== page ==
Error Analysis

Topics: Linguistics, English language, Phrase Pages: 15 (4937 words) Published: February 14, 2013
Learning a Second Language (L2) is a lifelong process and it is often a challenging experience for L2 learners. English has become the L2 after it was introduced to Malaysia during colonization. Presently, it is an international language and is used as the language in international relations, and in exchanging knowledge and technology. It was only since a few decades ago that it was taught to almost all schoolchildren. In general, local Malaysian students have been exposed to eleven years of learning English language skills (listening, speaking, reading and writing) in primary and secondary schools. Current era, good English writing competence is widely recognized as an important skill for educational, business and personal reasons. The ability to write effectively in English is becoming increasingly important in our global community as communication across language becomes ever more essential. On the other hand, writing is a complex process which demands cognitive analysis and linguistic synthesis. It is even harder to learn to write in a second language, and it takes considerable time and effort to become a skillful writer. The present study seeks to explore ESL learners’ major writing difficulties by analyzing the nature and distribution of their writing errors. There are several ways of thinking about errors in writing. For example, in light of what we, as linguists, know about second language acquisition and what we know about how texts, context and the writing process interact with one another students‟ writing in L2 generally contains varying degrees of grammatical and rhetorical errors. These kinds of errors are especially common among L2 writers who do not have enough language skills to express what they want to say in a comprehensible way. The present study analyses the English L2 language errors in the writing of Malaysian learners.

Statement of Problem
English occupies the status of a L2 in the Malaysian education system in both primary and secondary schools. However, learning English as a L2 is not an easy task. According to Brown (2000), in order to master the English language, learners have to be adequately exposed to all of the four basic skills, namely listening, speaking, reading and writing. Language teaching in this country is currently focusing on the teaching and learning of the four language skills. However, the standard of English, among Malaysian children is on the decline despite learning English for several years. Malaysian students are still weak in English, especially in their writing skills. They still seem to commit errors in all aspects of language. According to James (1988) errors in writing such as tenses, prepositions and weak vocabulary are the most common and frequent type of errors that are committed by learners. Since grammar is seen only as a means to an end, some learners tend to re-emphasize its importance and in the process, they make many more errors. The learners usually face difficulties in learning the grammatical aspects of the Target Language (TL), such as in subject-verb agreement, the use of preposition, articles and the use of correct tense. Such errors can be seen clearly in the learners’ written performance. The problems that the students are bound to encounter would be weak vocabulary, inappropriate use of grammar in sentences and etc. Thus, teachers who can analyze and treat errors effectively are better equipped to help their students become more aware of their errors. The use of Error Analysis (EA) and appropriate corrective techniques can aid effective learning and teaching of English. It is understood that learning a second language is a gradual process, during which mistakes are to be expected in all stages of learning. Mistakes will not disappear simply because they have been pointed out to the learner, contrary to what some language learners and teachers believe. In fact making mistakes is a natural process of...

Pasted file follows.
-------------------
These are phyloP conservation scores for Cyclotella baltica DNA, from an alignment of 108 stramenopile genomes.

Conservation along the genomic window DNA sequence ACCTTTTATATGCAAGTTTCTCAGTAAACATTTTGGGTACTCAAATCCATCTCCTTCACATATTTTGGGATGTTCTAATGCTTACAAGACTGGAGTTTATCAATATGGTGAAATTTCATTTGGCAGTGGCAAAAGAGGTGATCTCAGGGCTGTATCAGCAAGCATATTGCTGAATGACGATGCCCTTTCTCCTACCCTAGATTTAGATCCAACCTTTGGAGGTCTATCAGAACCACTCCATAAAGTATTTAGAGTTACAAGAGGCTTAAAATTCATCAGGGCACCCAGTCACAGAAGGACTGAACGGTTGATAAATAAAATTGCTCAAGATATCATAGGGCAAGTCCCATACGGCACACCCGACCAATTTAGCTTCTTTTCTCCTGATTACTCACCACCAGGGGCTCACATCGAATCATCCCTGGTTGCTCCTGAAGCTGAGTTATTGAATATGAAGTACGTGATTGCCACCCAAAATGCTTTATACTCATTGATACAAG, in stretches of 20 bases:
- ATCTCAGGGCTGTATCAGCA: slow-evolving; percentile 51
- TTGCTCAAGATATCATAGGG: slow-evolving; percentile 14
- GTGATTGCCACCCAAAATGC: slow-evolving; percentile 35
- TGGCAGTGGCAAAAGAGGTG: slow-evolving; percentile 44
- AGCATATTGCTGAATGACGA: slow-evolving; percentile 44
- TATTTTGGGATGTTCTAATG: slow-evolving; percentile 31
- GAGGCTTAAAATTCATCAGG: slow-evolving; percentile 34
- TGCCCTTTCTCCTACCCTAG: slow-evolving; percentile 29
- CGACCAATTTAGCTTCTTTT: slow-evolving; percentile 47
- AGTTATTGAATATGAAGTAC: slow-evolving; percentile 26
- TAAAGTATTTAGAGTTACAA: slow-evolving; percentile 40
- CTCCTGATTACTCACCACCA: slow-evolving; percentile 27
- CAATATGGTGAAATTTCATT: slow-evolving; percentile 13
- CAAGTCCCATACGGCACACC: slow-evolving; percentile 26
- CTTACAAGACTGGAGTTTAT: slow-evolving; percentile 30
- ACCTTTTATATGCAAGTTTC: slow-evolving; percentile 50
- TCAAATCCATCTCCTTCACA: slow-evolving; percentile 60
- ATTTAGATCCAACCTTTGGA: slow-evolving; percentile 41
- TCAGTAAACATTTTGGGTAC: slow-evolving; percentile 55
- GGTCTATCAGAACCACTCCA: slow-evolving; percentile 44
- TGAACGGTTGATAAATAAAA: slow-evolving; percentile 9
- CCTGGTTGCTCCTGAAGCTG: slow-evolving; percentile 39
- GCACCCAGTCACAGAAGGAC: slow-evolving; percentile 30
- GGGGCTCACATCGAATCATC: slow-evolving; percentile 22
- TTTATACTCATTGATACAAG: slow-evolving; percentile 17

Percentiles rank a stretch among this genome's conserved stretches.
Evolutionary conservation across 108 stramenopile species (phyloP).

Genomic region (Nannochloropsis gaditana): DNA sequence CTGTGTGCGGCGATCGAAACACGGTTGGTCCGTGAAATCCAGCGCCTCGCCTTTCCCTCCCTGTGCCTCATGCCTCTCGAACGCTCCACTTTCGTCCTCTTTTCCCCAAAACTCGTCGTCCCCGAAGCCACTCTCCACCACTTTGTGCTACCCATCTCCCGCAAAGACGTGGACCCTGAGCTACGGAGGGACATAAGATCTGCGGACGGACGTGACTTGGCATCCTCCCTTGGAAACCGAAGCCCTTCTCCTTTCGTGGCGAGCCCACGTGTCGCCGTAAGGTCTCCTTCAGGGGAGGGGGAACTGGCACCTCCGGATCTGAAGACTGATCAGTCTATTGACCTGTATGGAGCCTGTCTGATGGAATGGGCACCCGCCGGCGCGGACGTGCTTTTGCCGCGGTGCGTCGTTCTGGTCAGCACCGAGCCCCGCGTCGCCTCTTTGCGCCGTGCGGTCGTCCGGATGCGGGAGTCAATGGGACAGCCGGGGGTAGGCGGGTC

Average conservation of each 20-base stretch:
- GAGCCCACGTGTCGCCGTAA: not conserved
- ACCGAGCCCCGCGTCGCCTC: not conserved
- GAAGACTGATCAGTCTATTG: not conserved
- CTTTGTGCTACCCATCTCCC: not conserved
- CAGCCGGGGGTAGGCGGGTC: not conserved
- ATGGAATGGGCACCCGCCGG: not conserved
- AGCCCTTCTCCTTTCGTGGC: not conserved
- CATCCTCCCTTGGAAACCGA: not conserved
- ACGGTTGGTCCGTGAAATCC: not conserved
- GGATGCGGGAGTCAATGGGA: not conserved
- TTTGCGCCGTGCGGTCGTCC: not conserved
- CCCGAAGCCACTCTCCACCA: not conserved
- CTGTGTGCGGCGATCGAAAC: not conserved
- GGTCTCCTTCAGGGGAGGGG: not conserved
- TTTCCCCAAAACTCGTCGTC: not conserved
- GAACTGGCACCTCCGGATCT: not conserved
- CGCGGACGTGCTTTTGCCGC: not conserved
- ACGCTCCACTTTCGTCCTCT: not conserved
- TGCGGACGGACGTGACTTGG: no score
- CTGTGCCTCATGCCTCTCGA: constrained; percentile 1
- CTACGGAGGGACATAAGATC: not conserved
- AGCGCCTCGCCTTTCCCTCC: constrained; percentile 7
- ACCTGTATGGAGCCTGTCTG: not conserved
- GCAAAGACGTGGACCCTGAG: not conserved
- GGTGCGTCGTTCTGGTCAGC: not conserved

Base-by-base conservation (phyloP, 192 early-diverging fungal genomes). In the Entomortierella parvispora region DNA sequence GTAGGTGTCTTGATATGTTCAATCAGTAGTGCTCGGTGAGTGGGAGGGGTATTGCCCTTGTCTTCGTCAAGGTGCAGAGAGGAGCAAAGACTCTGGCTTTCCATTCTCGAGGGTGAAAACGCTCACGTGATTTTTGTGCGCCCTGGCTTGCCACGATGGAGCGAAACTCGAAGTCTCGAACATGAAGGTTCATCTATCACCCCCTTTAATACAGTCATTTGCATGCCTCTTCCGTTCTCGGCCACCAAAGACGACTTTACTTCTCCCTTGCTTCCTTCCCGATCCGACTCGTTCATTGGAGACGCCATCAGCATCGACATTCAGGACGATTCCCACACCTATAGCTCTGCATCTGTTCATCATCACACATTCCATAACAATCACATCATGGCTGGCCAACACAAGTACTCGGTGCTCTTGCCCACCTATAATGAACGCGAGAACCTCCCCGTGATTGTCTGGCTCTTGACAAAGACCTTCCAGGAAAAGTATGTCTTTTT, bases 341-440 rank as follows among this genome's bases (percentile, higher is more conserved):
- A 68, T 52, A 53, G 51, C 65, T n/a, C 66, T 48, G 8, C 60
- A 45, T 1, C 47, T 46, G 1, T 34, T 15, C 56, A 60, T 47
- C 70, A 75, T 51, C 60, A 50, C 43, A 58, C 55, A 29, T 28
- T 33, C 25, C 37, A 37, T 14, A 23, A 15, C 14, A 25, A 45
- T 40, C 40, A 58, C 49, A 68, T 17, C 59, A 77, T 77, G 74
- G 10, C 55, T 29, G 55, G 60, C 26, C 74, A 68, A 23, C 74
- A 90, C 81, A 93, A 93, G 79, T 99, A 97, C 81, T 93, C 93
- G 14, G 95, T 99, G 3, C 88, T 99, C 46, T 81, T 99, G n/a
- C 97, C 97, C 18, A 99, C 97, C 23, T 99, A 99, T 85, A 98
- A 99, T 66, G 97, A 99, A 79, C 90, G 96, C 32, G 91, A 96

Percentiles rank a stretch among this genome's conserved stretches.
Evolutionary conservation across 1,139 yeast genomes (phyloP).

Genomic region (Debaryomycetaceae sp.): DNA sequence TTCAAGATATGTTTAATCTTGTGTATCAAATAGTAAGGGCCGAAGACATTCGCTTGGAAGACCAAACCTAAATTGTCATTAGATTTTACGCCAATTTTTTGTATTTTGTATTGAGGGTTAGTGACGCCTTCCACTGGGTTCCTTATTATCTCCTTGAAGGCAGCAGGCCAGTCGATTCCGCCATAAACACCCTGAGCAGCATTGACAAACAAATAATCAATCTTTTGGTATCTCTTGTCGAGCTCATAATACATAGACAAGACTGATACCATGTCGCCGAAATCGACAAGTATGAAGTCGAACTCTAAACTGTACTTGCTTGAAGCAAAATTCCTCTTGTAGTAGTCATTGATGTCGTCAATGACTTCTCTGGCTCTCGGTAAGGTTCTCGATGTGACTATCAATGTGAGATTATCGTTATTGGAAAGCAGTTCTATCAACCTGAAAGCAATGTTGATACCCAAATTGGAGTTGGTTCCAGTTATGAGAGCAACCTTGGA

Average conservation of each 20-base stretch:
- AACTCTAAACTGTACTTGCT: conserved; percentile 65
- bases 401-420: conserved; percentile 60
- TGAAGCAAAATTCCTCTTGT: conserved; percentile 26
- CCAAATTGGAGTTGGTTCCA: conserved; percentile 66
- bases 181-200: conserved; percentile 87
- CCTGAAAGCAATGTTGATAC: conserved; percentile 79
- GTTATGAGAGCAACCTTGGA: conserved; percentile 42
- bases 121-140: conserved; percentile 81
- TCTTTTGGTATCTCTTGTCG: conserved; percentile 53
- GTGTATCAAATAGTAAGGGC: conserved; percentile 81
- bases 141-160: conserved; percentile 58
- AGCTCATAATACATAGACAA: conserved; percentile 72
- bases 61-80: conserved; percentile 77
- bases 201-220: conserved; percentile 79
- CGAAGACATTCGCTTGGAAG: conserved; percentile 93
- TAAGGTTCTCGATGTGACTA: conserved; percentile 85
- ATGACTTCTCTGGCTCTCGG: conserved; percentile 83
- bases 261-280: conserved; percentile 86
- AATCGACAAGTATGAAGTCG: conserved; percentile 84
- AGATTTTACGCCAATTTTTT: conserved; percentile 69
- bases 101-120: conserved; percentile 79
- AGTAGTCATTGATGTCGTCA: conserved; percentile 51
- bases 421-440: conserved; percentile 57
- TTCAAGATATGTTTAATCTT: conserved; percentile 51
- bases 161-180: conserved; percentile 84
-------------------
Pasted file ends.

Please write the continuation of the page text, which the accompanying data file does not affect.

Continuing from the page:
Bibliography: 1) Ancker, W. (2000). Errors and corrective feedback: Updated theory and classroom practice.
English Teaching Forum. 38(4), 20-24.
2) European Journal of Social Sciences – Volume 8, Number 3 (2009)

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